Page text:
The fourcontestants frantically sift through all the trivia in their brains, searching for the answer. Suddenly, Joe knows the solution. But as he reaches for the pushbutton, John suddenly discovers the anwer. Just milliseconds behind Joe, John smacks the button. A human judge would never be able to distinguish the true winner. But, your wonderful DIY Jeopardy! set provides the justified resolution and Ding! the LED corresponding to Joe illuminates.
"Caracas." Joe replies confidently.
"Corrrrrecto!!!" the host replies, "You have just won a gazillion dollars!"
Today I'm going to show you how to make a DIY Jeopardy set! This doesn't require programming, but if you happen to have a Arduino lying around, then go to step 1. For those of you who don't, go to step 3.
**take a look at this (awesome) simulation of the Jeopardy set! This will get you an idea of how the thing is going to work. First, if have Google Chrome, then open this up with it. It works best that way because if you use Firefox or something, the Arduino might look a little albino. Click the "show in viewer button". Then click the play button in the top right corner of the picture to start the simulation and click it again to pause it. Try double clicking on any of the buttons to see what happens. You'll notice that the green LED (it's actually supposed to be a buzzer and the resistor corresponding to it should be 33 ohms) will light up for half a second and the red LED corresponding to the button will illuminate. If you click any buttons after that, the same LED stays on and none others illuminate. This means that the circuit will recognize which button was pressed first.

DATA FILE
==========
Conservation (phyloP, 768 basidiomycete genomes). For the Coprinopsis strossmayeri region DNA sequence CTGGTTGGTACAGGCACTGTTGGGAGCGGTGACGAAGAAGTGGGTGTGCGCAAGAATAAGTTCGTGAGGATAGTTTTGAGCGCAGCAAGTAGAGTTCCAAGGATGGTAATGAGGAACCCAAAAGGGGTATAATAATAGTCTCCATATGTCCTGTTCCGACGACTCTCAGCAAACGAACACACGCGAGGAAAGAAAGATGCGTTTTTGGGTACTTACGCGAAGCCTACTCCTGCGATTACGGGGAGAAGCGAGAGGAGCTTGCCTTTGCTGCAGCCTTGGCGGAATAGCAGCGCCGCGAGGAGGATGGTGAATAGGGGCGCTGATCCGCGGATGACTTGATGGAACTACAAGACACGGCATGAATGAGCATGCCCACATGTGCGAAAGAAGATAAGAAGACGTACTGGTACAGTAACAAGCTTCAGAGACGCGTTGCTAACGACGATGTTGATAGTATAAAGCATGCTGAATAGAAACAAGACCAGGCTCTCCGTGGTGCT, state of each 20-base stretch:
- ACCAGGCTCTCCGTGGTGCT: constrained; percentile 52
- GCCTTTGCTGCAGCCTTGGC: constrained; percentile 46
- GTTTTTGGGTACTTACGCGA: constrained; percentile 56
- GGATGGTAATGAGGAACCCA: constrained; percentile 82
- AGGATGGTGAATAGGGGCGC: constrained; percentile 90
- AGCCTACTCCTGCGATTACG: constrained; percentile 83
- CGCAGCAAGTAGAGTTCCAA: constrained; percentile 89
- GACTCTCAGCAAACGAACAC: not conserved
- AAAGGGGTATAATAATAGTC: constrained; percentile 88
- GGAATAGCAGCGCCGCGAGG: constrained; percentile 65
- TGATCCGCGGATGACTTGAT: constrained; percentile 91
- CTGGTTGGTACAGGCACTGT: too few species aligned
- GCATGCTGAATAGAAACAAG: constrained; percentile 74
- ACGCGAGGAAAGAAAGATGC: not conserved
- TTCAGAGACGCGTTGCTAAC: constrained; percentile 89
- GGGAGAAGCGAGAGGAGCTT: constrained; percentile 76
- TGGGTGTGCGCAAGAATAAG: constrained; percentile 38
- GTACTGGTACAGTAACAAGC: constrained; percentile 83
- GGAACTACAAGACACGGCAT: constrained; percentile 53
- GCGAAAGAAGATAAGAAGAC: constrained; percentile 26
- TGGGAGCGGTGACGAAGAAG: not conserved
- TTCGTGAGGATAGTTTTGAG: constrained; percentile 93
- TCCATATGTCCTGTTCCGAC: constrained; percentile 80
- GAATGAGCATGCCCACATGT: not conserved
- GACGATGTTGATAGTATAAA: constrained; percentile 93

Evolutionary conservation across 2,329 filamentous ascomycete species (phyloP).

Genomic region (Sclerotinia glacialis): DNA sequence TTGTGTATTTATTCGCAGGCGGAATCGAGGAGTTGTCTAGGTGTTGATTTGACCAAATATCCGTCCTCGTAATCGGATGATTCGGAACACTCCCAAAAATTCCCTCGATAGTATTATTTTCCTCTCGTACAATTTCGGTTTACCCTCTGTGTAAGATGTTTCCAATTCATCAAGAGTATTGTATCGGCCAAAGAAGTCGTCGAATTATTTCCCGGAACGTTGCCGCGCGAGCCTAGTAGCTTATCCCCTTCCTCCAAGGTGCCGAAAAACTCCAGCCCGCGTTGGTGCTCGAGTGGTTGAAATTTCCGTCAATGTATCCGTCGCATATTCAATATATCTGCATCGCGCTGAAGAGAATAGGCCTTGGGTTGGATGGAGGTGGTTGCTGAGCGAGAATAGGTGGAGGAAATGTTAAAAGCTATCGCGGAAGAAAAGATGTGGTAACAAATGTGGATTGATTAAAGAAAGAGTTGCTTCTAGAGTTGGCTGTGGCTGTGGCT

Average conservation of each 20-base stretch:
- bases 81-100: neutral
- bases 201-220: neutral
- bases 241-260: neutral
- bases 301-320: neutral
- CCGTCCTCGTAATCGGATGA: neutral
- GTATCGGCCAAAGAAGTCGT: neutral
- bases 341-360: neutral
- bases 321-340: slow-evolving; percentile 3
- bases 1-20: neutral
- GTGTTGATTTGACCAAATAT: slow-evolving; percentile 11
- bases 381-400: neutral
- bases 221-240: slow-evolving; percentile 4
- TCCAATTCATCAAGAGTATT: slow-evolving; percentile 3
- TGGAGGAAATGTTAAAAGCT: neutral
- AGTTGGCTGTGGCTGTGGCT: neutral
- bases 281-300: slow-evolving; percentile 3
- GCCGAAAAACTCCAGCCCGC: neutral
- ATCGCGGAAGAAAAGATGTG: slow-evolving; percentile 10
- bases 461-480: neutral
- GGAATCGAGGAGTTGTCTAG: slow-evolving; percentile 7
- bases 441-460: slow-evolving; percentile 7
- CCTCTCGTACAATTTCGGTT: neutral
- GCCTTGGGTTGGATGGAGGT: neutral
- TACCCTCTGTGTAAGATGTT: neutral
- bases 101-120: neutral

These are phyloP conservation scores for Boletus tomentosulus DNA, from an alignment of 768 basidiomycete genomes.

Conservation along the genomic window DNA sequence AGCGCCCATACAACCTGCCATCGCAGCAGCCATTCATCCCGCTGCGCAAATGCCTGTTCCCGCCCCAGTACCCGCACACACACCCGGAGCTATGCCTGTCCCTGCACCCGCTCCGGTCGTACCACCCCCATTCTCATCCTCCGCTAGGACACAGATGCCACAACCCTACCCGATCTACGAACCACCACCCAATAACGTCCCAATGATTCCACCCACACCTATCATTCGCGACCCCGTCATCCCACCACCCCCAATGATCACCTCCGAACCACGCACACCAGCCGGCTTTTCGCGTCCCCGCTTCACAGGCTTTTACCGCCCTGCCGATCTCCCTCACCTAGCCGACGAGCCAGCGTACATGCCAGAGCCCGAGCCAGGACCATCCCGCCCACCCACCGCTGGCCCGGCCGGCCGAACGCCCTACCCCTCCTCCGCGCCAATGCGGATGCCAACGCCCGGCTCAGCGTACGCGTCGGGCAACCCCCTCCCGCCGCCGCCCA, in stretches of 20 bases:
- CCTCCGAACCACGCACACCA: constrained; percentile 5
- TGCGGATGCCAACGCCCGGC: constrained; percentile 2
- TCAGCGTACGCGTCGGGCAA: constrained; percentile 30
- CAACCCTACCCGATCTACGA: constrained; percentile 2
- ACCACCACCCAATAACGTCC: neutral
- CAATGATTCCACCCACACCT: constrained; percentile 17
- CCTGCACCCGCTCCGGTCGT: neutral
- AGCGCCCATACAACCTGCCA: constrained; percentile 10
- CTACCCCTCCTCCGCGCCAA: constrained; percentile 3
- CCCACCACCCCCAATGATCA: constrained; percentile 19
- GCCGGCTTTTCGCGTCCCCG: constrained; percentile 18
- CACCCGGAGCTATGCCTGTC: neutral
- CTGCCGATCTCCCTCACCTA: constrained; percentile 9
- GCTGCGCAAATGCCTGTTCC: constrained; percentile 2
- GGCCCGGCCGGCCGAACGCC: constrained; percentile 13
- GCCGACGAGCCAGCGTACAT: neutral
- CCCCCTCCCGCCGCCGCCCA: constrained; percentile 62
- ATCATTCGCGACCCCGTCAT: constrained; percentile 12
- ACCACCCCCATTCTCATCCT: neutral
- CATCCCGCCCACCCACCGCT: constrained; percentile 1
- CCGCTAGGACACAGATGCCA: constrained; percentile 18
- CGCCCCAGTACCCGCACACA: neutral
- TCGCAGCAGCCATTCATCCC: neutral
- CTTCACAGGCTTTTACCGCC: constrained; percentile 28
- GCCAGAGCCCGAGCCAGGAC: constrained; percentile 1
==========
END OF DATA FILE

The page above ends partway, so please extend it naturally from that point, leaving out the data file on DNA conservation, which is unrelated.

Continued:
Special thanks to 123d circuits! You guys rock!
Step 1: The Arduino Way (bill of Materials)
-Arduino UNO (duh)
-(4x) LEDs (make them different colors if you want)
-330 ohm resista
-33 ohm resista
-(4x) 10k resistas
Step 2: The Arduino Way (schematic and Breadboarding)
Then upload the code at the bottom of the page to the board. Test it, and if it works and you're happy with it, then, Congratulations! I guess you're done!
Just press the reset button on the Arduino after each question.
Step 3: Git the Materials
-(2x) 74HC32 logic chips (the ones with OR gates)
-(4x) 555 timers (the quantity depends on how many contestants you want to be able to participate... Remember, more doesn't hurt!)
-(4x) pushbuttons (quantity depends on contestants)
-(4x) LEDs of any color (quantity depends on contestants)
-330 ohm resistor
-(5x) 10k resistors (amount of contestants + 1 = quantity of 10k resistors)
-Two breadboards (one must be fullsize)
-0.22uF electrolytic capacitor
-0.1uF ceramic capacitor
-(4x) 0.01 ceramic capacitors (quantity depends on contestants)
-5 Volt Regulator
Step 4: Schematic and Breadboarding
-Place a 555 timer wired in monostable mode (produces a high output for a given amount of time when trigger voltage goes low) and connect them to the output of the pushbuttons. Connect a piezo buzzer to the output pin of the 555 timer. This makes it beep once if any buttons are pressed.
-Make the pushbuttons into separate little modules that use IR to remotely communicate with the "judge" module. If you would like to do that, take a look at my other instructable "Arduino+Picaxe='robot' umpire!". It's the same idea except that you don't have to place the emitter modules in a glove or base. Also, it only has two "players". To include more players, look up the command "irout" for PICAXE and change the Sony code that will be sent. So player1 would have a Sony code 1 sent and maybe player2 would have a Sony code 2 sent and maybe player3 would have Sony code 3 sent. You will also have to change the code for the Arduino. I just going to be a jerk and let you figure it out yourself! ;)
If you're happy with your little set here, then you are done my friend! You can immortalize it on a perf board and make it nice, if you want.